The is Maranello’s latest V8 powerhouse – and on paper, its most extreme. Not even predecessors like the 360 Challenge Stradale, 430 Scuderia, or 458 Speciale turned the dial up this far. With more track technology than any road-going Ferrari before it, and the brand’s most-powerful V8 under the bonnet, the company calls on us to “see what Ferrari can really do with no limits.” So we hit the track to find out.
Ferrari First Drives:
The Pista’s heart is its twin-turbocharged 3.9-litre V8, and it’s as if Ferrari sculpted the bodywork and structural components around this engine. At 710 bhp and 586 pound-feet of torque, the Pista bests its siblings – the 458 Speciale and 488 GTB – by 115 and 50 horses, respectively. Getting to 60 takes a manufacturer-estimated 2.9 seconds, to 124 it takes just 7.6 seconds, and flat out, the Pista will sprint to 211 mph. Bottom line: this car is mind-bendingly fast.
The engine block is a carryover from the 488 GTB. But half of the Pista’s components are brand new and derived from a few of Ferrari’s race cars, most notably the track-only 488 Challenge. In fact, the Pista’s V8 shares as much in common with a Ferrari Challenge car as it does a standard 488.
Buried in the engine bay is a thinner exhaust manifold and lighter crankshaft, which yield better compression and improved sound. New alloy connecting rods reduce the engine’s weight by 3.7 pounds, and thinner walls on the cylinder liners not only shed weight but reduce friction, too. The technical components of this engine are impressive – and far too lofty to list in a single paragraph. But the end result is a 18-kilogram (40-pound) weight loss and a V8 that performs unlike any other.
On the starting line of Homestead-Miami Speedway, where we’re invited to sample Ferrari’s Corso Pilota customer program, we slink into the Alcantara driver’s seat, greeted by a steering wheel that looks ripped from a Formula 1 car. The complexities of the wheel make sense, given the competitive characteristics of the Pista: a red toggle switches between drive modes, LEDs on the upper portion indicate revs and shift points, even the indicators have a stable in each corner of the steering wheel, rather than behind it. But the piece de resistance is a large red stop/start button positioned perfectly under the driver’s left thumb.
Even with the engine already running, it’s awfully tempting to press it, just to feel that V8 stop and start up again. Instead, our instructor from the Corso Pilota program sits shotgun and encourages us to pull the huge carbon fibre shifter behind the steering wheel – themselves ripped directly from a Challenge car – to engage first gear and hurry down pit lane.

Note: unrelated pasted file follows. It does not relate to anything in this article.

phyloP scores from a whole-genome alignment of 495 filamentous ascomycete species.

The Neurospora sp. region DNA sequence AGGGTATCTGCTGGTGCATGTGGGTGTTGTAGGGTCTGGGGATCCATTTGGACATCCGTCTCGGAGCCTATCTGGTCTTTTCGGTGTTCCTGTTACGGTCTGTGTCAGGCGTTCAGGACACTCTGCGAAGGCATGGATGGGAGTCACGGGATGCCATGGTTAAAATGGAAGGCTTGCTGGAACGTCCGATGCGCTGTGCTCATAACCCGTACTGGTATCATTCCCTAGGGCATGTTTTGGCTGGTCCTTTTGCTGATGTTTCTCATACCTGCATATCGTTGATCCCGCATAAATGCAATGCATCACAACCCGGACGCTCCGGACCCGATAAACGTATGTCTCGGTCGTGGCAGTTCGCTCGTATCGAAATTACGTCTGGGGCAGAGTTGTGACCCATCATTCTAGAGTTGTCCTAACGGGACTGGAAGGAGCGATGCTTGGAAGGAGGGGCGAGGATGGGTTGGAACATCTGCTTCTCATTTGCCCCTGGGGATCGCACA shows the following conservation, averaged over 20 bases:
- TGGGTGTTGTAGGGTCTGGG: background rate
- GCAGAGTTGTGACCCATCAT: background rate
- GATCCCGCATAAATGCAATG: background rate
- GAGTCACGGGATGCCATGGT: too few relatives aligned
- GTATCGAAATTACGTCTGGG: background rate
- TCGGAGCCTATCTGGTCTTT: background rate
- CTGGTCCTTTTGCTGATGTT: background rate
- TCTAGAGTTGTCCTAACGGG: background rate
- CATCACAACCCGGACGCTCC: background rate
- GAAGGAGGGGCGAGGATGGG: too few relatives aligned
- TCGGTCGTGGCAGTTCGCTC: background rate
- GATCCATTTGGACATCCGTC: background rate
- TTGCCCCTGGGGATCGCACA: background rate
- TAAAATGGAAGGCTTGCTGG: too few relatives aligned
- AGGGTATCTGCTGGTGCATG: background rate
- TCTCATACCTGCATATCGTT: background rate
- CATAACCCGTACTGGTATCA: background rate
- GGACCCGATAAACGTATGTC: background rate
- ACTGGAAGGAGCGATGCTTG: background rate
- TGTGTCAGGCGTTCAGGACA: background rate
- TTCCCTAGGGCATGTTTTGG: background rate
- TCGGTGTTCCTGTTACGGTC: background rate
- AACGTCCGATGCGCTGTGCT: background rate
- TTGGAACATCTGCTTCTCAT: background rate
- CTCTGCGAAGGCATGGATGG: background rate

Foot gently on the accelerator pedal, and the Pista moves with surprising vigour. It’s ready to attack the track, clearly. Even a peck at the throttle results in a reassuring roar from the V8 and a quick lurch forward. But just before we open it up, rain barrels down without warning as it often does in Miami. With semi-slicks and 700 horsepower, “Wet” mode is the only viable option for a few brief “feel out” laps of the track.
But even with environmental limitations, the 488 Pista feels fast. The twin-turbo V8 produces gobs of power. Peak torque arrives at just 3,000 RPM, with no turbo lag in sight, pushing power all the way to an 8,000 RPM redline. The seven-speed automatic shifts with ferocity and quickness, even at slower speeds. As we hustle down the back straight gingerly, with a modest roostertail spouting from the rear, in that fleeting moment it’s obvious that Ferrari has engineered something extremely special here.
Foot gently on the accelerator pedal, and the Pista moves with surprising vigour. It’s ready to attack the track, clearly.
The clouds dissipate as quickly as they arrived, and finally, we’re able to push the Pista. Toggling from “Wet” to “Race” mode, the 488 Pista unleashes its full race car-derived DNA. Where it was once merely quick, it’s now absolutely menacing. Few cars feel this dramatically different with just the flick of a switch.
Apply nervous pressure on the accelerator pedal and the Pista sprints forward, the noise of the engine now louder and more pronounced, and with a noticeable deep burble that emanates from behind the driver’s head as we roll the Pista onto the track.
In dry conditions, down the same back straight where we rooster-tailed just minutes earlier, the LED lights on the steering wheel bounce from left to right, almost too suddenly for us to shift in time. Carrying more speed, head plastered into the seat, a quick glance at the speedometer shows speeds once unthinkable on the same wet track. But before we can even blink, a braking zone.